September 30 was a busy day. It was the day that ANZ signed off on secret loan for the refurbishment of the highly polluting Muja A&B power stations in Western Australia, citing reputation risk as the reason for the confidentiality clause.
Thanks to some more snooping by the AFR yesterday, it turns out that National Australia Bank (NAB) was also in on the deal. Coincidentally, September 30 was the day that NAB achieved its goal of becoming ‘carbon neutral’.
It must have a been a great day for NAB. According to their carbon neutral report, “over 800 employees belong to Green Teams and many more are doing their part to improve our environmental performance”. It’s a shame nobody told the guys who manage the loan book.
While the rest of the staff were no doubt celebrating in their 5 star green building with organic carrot juice and celery sticks, the blokes in the project finance team were signing off on a loan to help refurbish a 40 year old polluting monstrosity. When up and running, Muja A&B power station will have an emissions intensity of around 1.3 tonnes of greenhouse pollution per MWh of energy produced – making it one of the dirtiest power stations in the country after Hazelwood.
The refurbishment of Muja raises serious questions about the ongoing vacuum in federal climate policy and the value of Julia Gillard’s pre-election commitment that “no more polluting coal plants will be built in Australia.” Refurbishing a mothballed old plant to bring it back on line is effectively the same as building a new plant – except that it is generally cheaper to do, and the plant is likely to be far more polluting – as in the case of Muja.
If we were serious about cutting emissions and transforming the energy sector, we’d just prohibit new coal power stations and refurbishments like Muja. With sensible energy efficiency and renewable energy policies we would not only avoid the need for new coal plants, but could begin to rapidly replace the existing ones with renewables.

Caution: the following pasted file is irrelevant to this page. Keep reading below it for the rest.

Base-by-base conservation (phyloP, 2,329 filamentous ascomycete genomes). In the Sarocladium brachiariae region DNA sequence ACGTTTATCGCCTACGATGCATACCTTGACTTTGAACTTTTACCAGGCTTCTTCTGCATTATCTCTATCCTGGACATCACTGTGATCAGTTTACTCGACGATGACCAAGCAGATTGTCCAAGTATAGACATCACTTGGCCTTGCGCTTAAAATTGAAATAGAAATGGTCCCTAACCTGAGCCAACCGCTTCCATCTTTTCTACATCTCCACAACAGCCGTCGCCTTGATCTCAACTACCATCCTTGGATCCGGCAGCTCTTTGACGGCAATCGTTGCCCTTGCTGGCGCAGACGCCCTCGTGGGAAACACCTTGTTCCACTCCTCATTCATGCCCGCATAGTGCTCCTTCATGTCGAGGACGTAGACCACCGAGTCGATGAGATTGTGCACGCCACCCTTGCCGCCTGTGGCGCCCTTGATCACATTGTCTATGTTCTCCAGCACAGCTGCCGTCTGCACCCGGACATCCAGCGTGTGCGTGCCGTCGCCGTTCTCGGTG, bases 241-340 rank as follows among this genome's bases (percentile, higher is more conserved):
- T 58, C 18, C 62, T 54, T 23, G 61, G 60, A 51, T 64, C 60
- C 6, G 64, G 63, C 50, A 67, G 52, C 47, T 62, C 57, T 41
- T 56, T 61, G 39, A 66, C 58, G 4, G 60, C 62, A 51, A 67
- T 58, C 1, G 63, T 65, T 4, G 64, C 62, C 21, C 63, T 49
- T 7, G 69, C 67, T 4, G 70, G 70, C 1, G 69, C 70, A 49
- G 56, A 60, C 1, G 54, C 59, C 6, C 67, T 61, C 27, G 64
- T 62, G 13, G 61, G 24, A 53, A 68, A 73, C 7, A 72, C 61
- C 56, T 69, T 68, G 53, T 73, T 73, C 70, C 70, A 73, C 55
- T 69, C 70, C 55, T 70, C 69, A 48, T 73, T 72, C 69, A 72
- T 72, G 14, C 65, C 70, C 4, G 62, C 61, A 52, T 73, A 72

Coming back to the banks, NAB is on the Prime Ministers roundtable to discuss the introduction of a carbon price and it will be interesting to see how their advocacy is influenced by their investments. The ‘adjustment’ for coal generators is likely to be a contentious issue with banks having a direct financial stake in the outcome.
NAB also signed onto the Copenhagen Communique at the end of last year, calling for global warming to be limited to two degrees. In order to achieve this objective, Ross Garnaut mapped out a trajectory for Australia’s electricity generators in terms of pollution intensity. The problem for NAB is that Muja’s doesn’t fit the picture at all. Far from moving towards a low carbon future, it is dragging us back to the 1970s in terms of pollution intensity.
It’s yet another chapter in the amazing double life of Australia’s banks. Carbon neutral on one hand, financing pollution on the other.
The NAB website proclaims that “becoming carbon neutral means our business operations has zero net emissions of greenhouse gas emissions.” With a loan book that is chocked to the rafters with finance deals for coal power stations, it is clear that either their lending practices are not part of their business operations, or somebody ought to have a word with the ACCC about misleading and deceptive conduct.